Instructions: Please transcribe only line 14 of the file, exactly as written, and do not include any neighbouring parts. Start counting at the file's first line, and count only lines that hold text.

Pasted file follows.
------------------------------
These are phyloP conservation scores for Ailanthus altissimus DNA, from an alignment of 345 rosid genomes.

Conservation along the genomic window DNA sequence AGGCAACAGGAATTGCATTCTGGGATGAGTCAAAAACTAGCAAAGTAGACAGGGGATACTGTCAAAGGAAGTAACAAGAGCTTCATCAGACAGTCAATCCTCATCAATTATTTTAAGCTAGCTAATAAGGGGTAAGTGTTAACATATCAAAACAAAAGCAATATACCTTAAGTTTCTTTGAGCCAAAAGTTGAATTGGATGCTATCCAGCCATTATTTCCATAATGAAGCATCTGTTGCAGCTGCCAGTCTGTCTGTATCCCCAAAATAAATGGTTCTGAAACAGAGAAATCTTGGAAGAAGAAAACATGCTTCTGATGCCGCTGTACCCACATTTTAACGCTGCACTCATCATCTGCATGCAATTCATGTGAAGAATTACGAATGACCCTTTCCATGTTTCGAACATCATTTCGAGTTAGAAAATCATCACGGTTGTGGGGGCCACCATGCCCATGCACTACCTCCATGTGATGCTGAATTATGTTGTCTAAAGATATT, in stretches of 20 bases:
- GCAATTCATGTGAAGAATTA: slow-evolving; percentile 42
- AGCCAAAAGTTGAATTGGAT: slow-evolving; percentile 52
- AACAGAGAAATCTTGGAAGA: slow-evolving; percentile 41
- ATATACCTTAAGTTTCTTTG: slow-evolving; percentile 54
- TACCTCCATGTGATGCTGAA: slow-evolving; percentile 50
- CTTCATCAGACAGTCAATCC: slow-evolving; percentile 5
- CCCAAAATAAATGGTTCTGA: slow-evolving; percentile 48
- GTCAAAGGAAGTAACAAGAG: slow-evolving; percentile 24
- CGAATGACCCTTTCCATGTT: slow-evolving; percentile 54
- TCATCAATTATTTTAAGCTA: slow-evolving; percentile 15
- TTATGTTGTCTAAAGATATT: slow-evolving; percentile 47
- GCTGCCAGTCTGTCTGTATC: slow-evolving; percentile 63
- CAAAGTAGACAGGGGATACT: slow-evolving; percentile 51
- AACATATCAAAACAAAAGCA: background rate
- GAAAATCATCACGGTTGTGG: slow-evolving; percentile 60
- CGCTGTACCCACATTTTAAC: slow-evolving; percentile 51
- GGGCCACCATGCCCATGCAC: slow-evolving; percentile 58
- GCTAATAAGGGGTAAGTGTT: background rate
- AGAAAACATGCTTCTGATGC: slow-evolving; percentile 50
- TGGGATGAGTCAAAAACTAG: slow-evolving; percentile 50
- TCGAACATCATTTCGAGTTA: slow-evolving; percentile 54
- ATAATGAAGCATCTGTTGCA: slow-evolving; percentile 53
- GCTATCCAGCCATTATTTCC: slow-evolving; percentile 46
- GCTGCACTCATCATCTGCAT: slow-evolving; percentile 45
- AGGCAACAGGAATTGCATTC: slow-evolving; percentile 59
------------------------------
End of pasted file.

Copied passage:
- GCTGCCAGTCTGTCTGTATC: slow-evolving; percentile 63